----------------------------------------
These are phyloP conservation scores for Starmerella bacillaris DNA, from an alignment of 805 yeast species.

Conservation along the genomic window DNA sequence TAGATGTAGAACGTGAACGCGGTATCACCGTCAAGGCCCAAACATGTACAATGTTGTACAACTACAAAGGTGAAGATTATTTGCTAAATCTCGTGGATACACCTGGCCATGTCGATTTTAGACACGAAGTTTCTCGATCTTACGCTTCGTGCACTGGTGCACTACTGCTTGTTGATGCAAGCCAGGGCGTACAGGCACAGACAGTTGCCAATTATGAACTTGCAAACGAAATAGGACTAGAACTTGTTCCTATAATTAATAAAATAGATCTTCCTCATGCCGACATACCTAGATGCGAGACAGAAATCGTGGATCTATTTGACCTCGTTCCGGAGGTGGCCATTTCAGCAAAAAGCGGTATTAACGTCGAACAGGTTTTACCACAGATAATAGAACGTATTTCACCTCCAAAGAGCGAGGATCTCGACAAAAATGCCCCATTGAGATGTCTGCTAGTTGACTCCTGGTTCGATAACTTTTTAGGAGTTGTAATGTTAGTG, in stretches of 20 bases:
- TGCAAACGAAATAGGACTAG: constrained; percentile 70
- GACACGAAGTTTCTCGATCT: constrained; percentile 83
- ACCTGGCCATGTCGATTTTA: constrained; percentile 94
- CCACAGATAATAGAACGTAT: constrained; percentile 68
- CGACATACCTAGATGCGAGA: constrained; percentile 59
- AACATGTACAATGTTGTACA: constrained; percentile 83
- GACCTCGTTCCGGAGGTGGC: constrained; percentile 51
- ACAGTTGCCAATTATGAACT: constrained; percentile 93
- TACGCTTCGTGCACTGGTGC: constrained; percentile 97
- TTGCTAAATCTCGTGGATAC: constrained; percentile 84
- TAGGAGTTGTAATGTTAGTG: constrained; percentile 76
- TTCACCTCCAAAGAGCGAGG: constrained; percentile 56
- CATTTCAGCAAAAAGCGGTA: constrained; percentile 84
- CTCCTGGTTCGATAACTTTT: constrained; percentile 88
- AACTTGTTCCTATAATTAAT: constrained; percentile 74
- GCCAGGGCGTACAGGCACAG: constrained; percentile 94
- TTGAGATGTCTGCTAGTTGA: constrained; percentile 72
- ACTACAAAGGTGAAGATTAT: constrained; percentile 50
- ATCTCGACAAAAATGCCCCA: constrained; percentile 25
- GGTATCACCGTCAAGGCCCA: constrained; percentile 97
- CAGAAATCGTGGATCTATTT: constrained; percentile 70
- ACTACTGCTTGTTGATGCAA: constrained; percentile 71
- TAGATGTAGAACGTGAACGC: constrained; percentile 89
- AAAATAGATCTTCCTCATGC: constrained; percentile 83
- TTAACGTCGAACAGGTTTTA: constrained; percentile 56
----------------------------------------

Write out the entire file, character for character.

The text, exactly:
These are phyloP conservation scores for Starmerella bacillaris DNA, from an alignment of 805 yeast species.

Conservation along the genomic window DNA sequence TAGATGTAGAACGTGAACGCGGTATCACCGTCAAGGCCCAAACATGTACAATGTTGTACAACTACAAAGGTGAAGATTATTTGCTAAATCTCGTGGATACACCTGGCCATGTCGATTTTAGACACGAAGTTTCTCGATCTTACGCTTCGTGCACTGGTGCACTACTGCTTGTTGATGCAAGCCAGGGCGTACAGGCACAGACAGTTGCCAATTATGAACTTGCAAACGAAATAGGACTAGAACTTGTTCCTATAATTAATAAAATAGATCTTCCTCATGCCGACATACCTAGATGCGAGACAGAAATCGTGGATCTATTTGACCTCGTTCCGGAGGTGGCCATTTCAGCAAAAAGCGGTATTAACGTCGAACAGGTTTTACCACAGATAATAGAACGTATTTCACCTCCAAAGAGCGAGGATCTCGACAAAAATGCCCCATTGAGATGTCTGCTAGTTGACTCCTGGTTCGATAACTTTTTAGGAGTTGTAATGTTAGTG, in stretches of 20 bases:
- TGCAAACGAAATAGGACTAG: constrained; percentile 70
- GACACGAAGTTTCTCGATCT: constrained; percentile 83
- ACCTGGCCATGTCGATTTTA: constrained; percentile 94
- CCACAGATAATAGAACGTAT: constrained; percentile 68
- CGACATACCTAGATGCGAGA: constrained; percentile 59
- AACATGTACAATGTTGTACA: constrained; percentile 83
- GACCTCGTTCCGGAGGTGGC: constrained; percentile 51
- ACAGTTGCCAATTATGAACT: constrained; percentile 93
- TACGCTTCGTGCACTGGTGC: constrained; percentile 97
- TTGCTAAATCTCGTGGATAC: constrained; percentile 84
- TAGGAGTTGTAATGTTAGTG: constrained; percentile 76
- TTCACCTCCAAAGAGCGAGG: constrained; percentile 56
- CATTTCAGCAAAAAGCGGTA: constrained; percentile 84
- CTCCTGGTTCGATAACTTTT: constrained; percentile 88
- AACTTGTTCCTATAATTAAT: constrained; percentile 74
- GCCAGGGCGTACAGGCACAG: constrained; percentile 94
- TTGAGATGTCTGCTAGTTGA: constrained; percentile 72
- ACTACAAAGGTGAAGATTAT: constrained; percentile 50
- ATCTCGACAAAAATGCCCCA: constrained; percentile 25
- GGTATCACCGTCAAGGCCCA: constrained; percentile 97
- CAGAAATCGTGGATCTATTT: constrained; percentile 70
- ACTACTGCTTGTTGATGCAA: constrained; percentile 71
- TAGATGTAGAACGTGAACGC: constrained; percentile 89
- AAAATAGATCTTCCTCATGC: constrained; percentile 83
- TTAACGTCGAACAGGTTTTA: constrained; percentile 56